Background: Inclusive education is internationally recognised as the best strategy for providing equitable quality education to all children. However, because of the unique challenges they often present, children with intellectual and developmental disabilities (IDDs) are often excluded from inclusive schools. To date, limited research on inclusion has been conducted involving children with IDD as active participants.
Objectives: The study sought to understand the experiences of children with IDDs in learning in inclusive schools in Accra, Ghana.
Method: A qualitative descriptive design was utilised with 16 children with IDDs enrolled in inclusive schools in Accra, Ghana. Participants were recruited through purposive sampling and data were collected using classroom observations, the draw-and-write technique and semi-structured interviews. The data were analysed to identify themes as they emerged.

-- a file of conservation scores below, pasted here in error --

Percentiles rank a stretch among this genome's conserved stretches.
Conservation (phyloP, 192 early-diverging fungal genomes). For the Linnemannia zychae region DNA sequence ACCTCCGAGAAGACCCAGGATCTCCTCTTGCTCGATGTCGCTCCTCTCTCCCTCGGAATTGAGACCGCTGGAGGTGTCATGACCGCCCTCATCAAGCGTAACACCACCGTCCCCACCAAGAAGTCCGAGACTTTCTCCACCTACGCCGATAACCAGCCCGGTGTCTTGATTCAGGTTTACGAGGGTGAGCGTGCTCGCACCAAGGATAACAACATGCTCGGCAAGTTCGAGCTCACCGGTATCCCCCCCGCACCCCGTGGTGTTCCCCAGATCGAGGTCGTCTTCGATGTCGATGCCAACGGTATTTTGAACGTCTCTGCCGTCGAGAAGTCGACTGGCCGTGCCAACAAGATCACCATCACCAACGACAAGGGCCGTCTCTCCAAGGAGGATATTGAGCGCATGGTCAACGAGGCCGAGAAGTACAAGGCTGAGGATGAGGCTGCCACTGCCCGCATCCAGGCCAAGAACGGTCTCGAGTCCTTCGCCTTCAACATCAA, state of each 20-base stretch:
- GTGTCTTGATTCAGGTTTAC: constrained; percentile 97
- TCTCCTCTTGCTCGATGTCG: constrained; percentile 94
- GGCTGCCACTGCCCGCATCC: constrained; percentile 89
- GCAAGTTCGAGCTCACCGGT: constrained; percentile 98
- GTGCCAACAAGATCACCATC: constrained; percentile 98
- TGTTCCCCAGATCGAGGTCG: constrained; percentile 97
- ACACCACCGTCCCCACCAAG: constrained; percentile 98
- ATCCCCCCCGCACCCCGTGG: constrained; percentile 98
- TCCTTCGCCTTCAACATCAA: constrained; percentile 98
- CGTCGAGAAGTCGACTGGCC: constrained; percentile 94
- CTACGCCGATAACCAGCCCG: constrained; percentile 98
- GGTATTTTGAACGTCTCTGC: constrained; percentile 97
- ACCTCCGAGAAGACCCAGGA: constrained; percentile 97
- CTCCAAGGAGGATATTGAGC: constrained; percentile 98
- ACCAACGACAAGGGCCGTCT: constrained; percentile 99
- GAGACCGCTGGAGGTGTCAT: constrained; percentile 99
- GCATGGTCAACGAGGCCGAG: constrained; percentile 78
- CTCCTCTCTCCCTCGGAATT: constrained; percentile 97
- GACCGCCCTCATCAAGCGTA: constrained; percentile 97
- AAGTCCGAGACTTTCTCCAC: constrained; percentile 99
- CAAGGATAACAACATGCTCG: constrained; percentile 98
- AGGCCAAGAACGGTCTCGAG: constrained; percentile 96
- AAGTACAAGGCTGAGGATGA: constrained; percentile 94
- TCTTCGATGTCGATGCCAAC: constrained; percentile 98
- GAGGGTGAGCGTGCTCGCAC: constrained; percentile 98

Results: Children’s experiences in inclusive schools were identified along three major themes: (1) individual characteristics, (2) immediate environments and (3) interactional patterns. Insights from children’s experiences reveal that they faced challenges including corporal punishment for slow performance, victimisation and low family support relating to their learning.
Conclusion: Although children with IDDs receive peer support in inclusion, they experience diverse challenges including peer victimisation, corporal punishment and low family and teacher support in their learning. Improvement in inclusive best practices for children with IDD requires systematic efforts by diverse stakeholders to address identified challenges.
African Journal of Disability, Vol 8, 2019